Bay Area/ San Francisco/ Food & Drinks
Published on October 16, 2019
Cole Valley's 'Mr. Bomboloni' builds business on Italian doughnuts, communityPhoto: Alisa Scerrato/Hoodline

When Massimo Giusti first moved to the United States in 2009, after winning the green card lottery, he wasn’t sure he was here to stay. 

But a decade later, he's settled in Cole Valley, where he runs his own Italian doughnut business, called Mr. Bomboloni.

After arriving in the U.S., Giusti first worked as a dishwasher at restaurants in North Beach and Union Square. But as his English improved, he realized that he wanted to start his own business.

Doughnut shops may be a common sight in San Francisco, but they aren't in Italy. Instead, bomboloni can be found at the beach, where vendors walk around selling them "sempre caldi" (that's Italian for "always hot"). 

Eager to bring the treats stateside, Giusti went back to his hometown of Lucca, Italy, for a few weeks, where he quickly learned how to make bomboloni from a friend.

Photo: Tracy Skibo/Courtesy of Mr. Bomboloni 

But it was Giusti's girlfriend, Tracy Skibo, who helped his business achieve liftoff. A graphic designer, Skibo created Mr. Bomboloni's hot-air balloon logo (to promote the “light-as-air” doughnuts) and did all the branding and marketing to help get the business off the ground.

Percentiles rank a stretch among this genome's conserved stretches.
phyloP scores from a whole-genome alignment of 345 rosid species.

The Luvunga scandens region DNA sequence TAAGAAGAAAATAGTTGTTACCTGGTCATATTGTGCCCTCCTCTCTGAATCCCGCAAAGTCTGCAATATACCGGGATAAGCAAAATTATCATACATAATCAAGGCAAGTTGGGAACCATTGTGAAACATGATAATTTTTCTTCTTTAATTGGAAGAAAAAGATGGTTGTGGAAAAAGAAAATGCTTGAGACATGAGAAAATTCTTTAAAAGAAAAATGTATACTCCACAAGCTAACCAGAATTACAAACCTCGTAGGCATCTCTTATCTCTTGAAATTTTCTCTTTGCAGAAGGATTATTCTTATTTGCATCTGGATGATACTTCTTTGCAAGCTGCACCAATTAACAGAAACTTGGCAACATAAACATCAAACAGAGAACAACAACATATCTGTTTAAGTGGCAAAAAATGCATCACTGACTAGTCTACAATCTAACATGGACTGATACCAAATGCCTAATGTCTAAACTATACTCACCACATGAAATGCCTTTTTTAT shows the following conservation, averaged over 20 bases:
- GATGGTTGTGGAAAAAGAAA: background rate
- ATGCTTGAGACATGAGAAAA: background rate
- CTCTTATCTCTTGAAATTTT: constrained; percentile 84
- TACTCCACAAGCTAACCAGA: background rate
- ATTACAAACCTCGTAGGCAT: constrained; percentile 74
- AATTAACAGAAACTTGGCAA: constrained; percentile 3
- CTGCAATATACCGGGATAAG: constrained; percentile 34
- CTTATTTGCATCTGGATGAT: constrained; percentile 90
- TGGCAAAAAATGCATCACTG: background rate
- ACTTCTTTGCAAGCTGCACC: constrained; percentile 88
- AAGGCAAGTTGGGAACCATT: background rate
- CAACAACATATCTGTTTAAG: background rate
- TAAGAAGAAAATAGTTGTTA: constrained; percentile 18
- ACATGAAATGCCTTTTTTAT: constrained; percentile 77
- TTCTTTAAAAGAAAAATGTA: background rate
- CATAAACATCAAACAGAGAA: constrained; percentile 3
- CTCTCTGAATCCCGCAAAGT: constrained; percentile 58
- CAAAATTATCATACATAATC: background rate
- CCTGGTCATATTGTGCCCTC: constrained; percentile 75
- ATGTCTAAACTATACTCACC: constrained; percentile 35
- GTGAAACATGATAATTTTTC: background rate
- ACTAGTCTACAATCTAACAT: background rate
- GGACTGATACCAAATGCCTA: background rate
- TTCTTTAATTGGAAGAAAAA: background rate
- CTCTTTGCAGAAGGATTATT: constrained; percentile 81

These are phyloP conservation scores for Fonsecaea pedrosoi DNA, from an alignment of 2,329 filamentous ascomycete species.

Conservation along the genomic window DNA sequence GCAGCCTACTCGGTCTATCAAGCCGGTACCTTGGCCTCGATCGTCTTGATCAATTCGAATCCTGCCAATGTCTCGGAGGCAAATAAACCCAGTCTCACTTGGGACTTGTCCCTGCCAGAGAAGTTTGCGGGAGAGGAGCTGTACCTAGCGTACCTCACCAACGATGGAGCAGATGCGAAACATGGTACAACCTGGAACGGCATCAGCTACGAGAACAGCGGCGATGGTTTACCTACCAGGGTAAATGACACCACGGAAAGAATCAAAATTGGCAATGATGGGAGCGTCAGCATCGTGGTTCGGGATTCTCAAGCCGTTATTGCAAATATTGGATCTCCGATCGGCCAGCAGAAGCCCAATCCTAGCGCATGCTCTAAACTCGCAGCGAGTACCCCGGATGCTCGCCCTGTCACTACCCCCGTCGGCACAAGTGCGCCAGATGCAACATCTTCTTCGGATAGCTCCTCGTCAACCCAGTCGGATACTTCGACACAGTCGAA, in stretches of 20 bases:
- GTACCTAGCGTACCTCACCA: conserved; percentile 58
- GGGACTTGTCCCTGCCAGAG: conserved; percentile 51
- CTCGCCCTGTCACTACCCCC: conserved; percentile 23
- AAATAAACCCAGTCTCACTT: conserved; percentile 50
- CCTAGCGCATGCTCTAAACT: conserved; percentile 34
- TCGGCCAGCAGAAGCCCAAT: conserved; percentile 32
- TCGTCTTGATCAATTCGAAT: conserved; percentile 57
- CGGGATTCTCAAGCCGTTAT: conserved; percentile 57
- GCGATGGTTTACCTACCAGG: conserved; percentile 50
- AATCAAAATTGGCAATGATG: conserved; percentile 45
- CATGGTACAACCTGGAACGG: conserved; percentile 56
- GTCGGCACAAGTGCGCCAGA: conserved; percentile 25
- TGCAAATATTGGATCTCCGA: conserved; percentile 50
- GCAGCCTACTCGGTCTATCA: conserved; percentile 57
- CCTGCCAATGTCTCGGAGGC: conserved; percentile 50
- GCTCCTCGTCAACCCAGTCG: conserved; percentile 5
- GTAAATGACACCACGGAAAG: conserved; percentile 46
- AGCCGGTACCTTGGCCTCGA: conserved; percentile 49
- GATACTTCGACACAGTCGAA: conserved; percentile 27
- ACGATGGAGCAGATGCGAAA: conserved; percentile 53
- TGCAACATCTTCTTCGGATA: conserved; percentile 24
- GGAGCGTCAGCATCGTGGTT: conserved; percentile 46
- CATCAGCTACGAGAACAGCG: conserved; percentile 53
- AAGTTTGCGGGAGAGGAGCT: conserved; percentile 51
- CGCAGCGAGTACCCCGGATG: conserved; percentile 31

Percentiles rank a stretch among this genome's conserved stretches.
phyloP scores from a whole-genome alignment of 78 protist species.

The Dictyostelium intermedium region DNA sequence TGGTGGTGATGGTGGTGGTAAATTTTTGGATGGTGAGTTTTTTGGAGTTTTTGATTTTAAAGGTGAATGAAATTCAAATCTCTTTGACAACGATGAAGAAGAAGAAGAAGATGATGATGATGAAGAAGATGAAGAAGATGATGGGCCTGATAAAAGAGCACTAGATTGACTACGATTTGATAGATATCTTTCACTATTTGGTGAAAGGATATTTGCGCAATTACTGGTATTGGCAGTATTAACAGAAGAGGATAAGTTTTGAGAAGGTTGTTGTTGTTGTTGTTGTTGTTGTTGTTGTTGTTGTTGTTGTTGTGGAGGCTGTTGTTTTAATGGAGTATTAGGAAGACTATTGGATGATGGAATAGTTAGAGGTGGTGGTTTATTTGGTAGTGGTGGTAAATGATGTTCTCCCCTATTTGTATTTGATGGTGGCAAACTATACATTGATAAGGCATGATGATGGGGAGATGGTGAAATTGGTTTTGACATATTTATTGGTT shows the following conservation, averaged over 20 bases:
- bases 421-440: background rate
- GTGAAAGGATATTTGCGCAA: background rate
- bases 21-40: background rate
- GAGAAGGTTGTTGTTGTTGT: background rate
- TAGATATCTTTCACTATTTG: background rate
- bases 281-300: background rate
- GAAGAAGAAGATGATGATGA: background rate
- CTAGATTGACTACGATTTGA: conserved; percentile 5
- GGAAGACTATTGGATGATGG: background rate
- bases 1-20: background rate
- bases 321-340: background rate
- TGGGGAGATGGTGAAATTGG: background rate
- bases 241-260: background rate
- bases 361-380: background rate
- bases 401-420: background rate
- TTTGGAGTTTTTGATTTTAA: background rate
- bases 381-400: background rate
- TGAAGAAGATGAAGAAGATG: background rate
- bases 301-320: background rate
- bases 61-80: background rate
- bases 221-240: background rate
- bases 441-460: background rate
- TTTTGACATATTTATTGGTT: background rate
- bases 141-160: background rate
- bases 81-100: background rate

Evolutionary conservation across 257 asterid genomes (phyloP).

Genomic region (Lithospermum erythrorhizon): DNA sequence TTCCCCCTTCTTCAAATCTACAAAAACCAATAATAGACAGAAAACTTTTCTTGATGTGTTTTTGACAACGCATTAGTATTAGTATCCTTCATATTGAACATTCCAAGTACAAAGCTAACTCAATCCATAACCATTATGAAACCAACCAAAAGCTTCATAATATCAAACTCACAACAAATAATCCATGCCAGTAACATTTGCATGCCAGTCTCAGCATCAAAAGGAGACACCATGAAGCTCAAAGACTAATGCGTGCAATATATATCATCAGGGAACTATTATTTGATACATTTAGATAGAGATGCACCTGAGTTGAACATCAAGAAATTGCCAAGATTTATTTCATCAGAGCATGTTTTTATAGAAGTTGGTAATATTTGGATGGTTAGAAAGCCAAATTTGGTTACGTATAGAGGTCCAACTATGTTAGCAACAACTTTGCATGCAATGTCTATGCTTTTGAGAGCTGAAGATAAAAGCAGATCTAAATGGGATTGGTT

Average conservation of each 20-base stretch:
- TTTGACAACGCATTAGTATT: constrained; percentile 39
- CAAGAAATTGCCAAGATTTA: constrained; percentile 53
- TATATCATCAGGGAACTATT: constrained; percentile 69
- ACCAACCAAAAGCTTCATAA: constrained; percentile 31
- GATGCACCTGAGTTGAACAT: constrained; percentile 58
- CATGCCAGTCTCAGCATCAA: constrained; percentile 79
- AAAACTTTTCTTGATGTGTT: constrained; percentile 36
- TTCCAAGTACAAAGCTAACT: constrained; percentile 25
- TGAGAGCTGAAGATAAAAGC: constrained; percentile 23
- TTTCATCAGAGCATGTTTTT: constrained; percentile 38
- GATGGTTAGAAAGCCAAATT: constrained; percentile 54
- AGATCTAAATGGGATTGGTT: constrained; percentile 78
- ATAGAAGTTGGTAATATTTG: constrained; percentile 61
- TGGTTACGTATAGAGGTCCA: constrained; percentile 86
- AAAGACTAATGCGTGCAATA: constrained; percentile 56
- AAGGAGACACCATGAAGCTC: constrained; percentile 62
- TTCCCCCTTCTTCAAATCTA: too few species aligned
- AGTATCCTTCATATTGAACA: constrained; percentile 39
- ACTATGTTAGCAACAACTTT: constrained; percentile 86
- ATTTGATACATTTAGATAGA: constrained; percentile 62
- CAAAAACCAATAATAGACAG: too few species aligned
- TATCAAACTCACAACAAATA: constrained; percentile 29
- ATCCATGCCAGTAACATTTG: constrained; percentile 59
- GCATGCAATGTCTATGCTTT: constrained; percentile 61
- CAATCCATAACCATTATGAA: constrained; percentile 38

“Without her, I wouldn’t be doing this,” Giusti said.

Photo: Tracy Skibo/Courtesy of Mr. Bomboloni 

The original Mr. Bomboloni doughnuts were larger, but these days, Giusti makes them in smaller-sized bites on a stick, filled with either Nutella, lemon-vanilla cream or raspberry jam.

“It’s good and it’s fun,” he said. “We always say food on a stick tastes better."

The donuts are sold at Caffe Trieste in North Beach, The Italian Homemade Company's Bay Area locations, and a few other San Francisco businesses. Giusti also serves his doughnuts at events, like the monthly TreasureFest on Treasure Island.

But he's likely best known to Cole Valley neighbors for his Tuesday-morning pop-ups outside Italian wine bar InoVino (108 Carl St.), which run until 11 a.m.

Guisti, who lives just a block away from InoVino, said he likes setting up his cart there because the neighborhood reminds him of Italy, and its tradition of small, family-owned shops where locals walk around and support each other.

“I love doughnuts, and I’m sure people here like our doughnuts because they are light and really simple," he said. "We always fill them with something good."

Francesco Filicetti of InoVino (left) and Massimo Giusti (right) at one of his Tuesday-morning pop-ups. | Photo: Alisa Scerrato/Hoodline

As far as Mr. Bomboloni's plans for the future, Giusti said he might do some more pop-ups around the city. But he prefers to do them occasionally, rather than daily.

“All good things are not available all the time,” he said.

Mr. Bomboloni's full list of vendors can be found at its website. Follow Massimo on Instagram for info on the Cole Valley pop-ups.